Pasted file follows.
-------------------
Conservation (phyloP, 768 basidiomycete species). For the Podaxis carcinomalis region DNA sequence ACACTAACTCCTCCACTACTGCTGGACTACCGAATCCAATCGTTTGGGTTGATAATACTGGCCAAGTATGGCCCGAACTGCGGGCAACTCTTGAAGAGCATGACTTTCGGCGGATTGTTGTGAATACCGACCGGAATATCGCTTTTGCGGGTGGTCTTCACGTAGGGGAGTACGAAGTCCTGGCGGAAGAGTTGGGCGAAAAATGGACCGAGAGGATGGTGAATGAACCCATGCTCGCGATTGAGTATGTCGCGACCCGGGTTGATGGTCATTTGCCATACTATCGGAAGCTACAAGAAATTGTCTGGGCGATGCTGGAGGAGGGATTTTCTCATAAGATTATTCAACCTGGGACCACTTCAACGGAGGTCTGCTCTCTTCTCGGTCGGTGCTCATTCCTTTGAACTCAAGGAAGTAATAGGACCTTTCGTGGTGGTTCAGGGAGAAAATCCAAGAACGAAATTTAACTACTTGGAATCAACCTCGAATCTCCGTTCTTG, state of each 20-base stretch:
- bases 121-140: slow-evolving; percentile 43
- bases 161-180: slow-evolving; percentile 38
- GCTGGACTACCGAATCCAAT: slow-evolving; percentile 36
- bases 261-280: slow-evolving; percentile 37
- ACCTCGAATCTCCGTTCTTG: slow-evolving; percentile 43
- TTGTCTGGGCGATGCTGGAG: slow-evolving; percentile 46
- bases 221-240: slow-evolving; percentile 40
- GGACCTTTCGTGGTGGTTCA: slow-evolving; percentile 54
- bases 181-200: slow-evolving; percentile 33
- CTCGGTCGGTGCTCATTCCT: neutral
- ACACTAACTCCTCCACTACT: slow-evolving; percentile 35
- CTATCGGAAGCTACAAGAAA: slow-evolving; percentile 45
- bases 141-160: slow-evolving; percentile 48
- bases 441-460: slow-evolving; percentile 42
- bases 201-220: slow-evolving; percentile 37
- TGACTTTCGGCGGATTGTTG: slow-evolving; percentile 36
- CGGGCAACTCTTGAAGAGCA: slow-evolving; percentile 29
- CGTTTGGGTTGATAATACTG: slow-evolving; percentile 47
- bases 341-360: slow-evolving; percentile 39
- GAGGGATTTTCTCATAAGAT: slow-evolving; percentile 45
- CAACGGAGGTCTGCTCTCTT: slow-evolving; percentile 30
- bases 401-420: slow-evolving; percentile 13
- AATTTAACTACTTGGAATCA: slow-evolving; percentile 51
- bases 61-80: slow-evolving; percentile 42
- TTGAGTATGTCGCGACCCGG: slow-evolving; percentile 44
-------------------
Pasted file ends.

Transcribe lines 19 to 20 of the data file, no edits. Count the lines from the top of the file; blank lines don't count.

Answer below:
- CGTTTGGGTTGATAATACTG: slow-evolving; percentile 47
- bases 341-360: slow-evolving; percentile 39